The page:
The Tar Museum - Crocodile
rubber, tar, wooden shipping crate
34 × 82 × 32 cm
Inv. No. 0175ab
As far back as he can remember, the American artist Mark Dion has always been preoccupied with plants and animals. His obsessive dealings with nature constitute the foundation of his work, the focus of which is on the symbolic staging of those ideas people commonly associate with nature. Dion’s allegories of collecting and his parables on such scientific facilities as natural history museums, zoos, and aquariums, including their methods of classification and presentation, are closely related to the artist’s primary passion. Dion examines nature’s representational systems and frequently connects up to the historical phase when the subjective order of curiosity cabinets gave way to the rational compartmentalization of museums. An imitator and performer, he adopts changing roles, acting as an entomologist, marine biologist, or traveling professor who takes notes and collects, orders, and names his finds, which may derive from such different places as the lagoon of Venice and the River Thames. Using Murano glass or civilization leftovers, a hunter’s belongings or a botanist’s utensils, the artist builds intriguing curiosity cabinets accommodating all of the world’s wonders. He arranges them on steps, neatly puts them into cases and drawers, accumulates them in wooden huts so that they will add up to sentimental piles and ciphers of collective knowledge.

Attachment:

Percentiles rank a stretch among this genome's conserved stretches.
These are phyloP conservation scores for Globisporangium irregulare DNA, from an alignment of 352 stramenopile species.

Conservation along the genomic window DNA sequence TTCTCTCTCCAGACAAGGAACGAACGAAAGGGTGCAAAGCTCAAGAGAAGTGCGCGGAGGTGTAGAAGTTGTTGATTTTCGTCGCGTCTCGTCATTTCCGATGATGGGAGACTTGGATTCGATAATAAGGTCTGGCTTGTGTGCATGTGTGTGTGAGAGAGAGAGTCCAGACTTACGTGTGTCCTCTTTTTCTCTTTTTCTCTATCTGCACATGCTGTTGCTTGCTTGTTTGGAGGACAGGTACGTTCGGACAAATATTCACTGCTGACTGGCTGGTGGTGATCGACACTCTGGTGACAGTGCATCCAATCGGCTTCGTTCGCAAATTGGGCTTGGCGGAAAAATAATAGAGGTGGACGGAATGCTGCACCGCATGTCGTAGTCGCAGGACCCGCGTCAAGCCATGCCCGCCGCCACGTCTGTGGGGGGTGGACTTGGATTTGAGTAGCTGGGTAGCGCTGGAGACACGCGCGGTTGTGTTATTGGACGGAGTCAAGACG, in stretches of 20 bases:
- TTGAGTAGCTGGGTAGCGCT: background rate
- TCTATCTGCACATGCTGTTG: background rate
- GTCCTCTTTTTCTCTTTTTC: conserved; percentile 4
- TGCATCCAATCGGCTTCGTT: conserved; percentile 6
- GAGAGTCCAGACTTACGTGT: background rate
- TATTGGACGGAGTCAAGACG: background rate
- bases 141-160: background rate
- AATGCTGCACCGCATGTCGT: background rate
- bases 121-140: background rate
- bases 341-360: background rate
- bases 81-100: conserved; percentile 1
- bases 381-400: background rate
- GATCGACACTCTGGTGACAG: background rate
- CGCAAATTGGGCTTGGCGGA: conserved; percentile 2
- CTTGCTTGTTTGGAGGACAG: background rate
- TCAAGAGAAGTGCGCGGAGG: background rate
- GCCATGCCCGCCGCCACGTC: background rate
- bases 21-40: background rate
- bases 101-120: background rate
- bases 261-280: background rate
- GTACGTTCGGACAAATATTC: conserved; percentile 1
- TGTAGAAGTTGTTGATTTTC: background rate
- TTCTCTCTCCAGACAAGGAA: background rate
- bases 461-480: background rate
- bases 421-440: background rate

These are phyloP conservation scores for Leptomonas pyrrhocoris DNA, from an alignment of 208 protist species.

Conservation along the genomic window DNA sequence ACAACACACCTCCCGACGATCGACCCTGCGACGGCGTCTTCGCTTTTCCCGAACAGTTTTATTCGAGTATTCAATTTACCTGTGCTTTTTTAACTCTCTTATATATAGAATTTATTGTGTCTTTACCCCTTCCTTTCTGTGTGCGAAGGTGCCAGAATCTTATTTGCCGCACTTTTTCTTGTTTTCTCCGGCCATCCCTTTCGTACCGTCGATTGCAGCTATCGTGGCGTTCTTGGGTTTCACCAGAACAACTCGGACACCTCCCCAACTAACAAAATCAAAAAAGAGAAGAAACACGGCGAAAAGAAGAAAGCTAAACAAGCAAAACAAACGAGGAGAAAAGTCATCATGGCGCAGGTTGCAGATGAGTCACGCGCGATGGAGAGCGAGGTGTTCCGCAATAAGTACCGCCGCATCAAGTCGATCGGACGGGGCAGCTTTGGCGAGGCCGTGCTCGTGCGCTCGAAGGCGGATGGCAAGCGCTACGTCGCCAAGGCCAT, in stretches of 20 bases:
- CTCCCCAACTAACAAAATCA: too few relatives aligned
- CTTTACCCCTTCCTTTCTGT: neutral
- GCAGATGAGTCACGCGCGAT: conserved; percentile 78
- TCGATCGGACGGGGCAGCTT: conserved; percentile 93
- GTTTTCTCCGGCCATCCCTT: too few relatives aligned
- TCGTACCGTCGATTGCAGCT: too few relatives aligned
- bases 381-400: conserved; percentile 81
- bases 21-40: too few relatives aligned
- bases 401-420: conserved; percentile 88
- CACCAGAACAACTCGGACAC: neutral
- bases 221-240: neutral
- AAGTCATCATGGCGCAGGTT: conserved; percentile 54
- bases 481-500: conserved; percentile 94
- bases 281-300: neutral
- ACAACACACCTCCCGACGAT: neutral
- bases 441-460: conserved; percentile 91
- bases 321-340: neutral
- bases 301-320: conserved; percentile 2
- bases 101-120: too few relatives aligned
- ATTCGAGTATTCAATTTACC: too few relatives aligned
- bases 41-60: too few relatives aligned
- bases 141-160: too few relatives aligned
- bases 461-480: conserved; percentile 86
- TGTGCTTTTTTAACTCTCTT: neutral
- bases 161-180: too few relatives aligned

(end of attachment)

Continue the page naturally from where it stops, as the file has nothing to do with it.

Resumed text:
For Mark Dion, nature is the result of complex, interwoven processes and the cultural construction and projection screen of human ideas. Crocodile (2006) forms part of the project “The Tar Museum,” which Dion assembled for an exhibition in Vienna in 2008. Animal models covered with tar, including geese, crows, and flamingos, were displayed on the crates in which they had been shipped. The viscous tar comes from organic compounds, yet it is destructive and kills life. For Mark Dion, it is diametrically opposed to fat as a nutrient and energy source: Joseph Beuys used fat as a material, and such works as Fat Corners and Fat Chair have become firmly established in the canon of art.
Another context in which tar plays a role is the cultural technique of narrative, such as in the fairy tale by the Grimm Brothers in which Frau Holle (Mother Hulda) punishes the ugly and lazy daughter with a rain of tar pitch that is to stick on her for the rest of her life.
“What was thought to be observation of life,” Mark Dion muses, “was actually the study of death.”
Brigitte Huck, 2011 (translation: Wolfgang Astelbauer)Continue reading
Now, At The Latest. videos and other attractions from the evn collection, Kunsthalle Krems, Krems, 2015
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iRonic: Die feinsinnige Ironie der Kunst, Städtische Sammlungen Erlangen, Erlangen, 2011
Black Whale, Museo de Arte Contemporáneo de Vigo, Vigo, 2007
Ironic. The Subtle Irony of Art, Bielefeld 2011, p. 73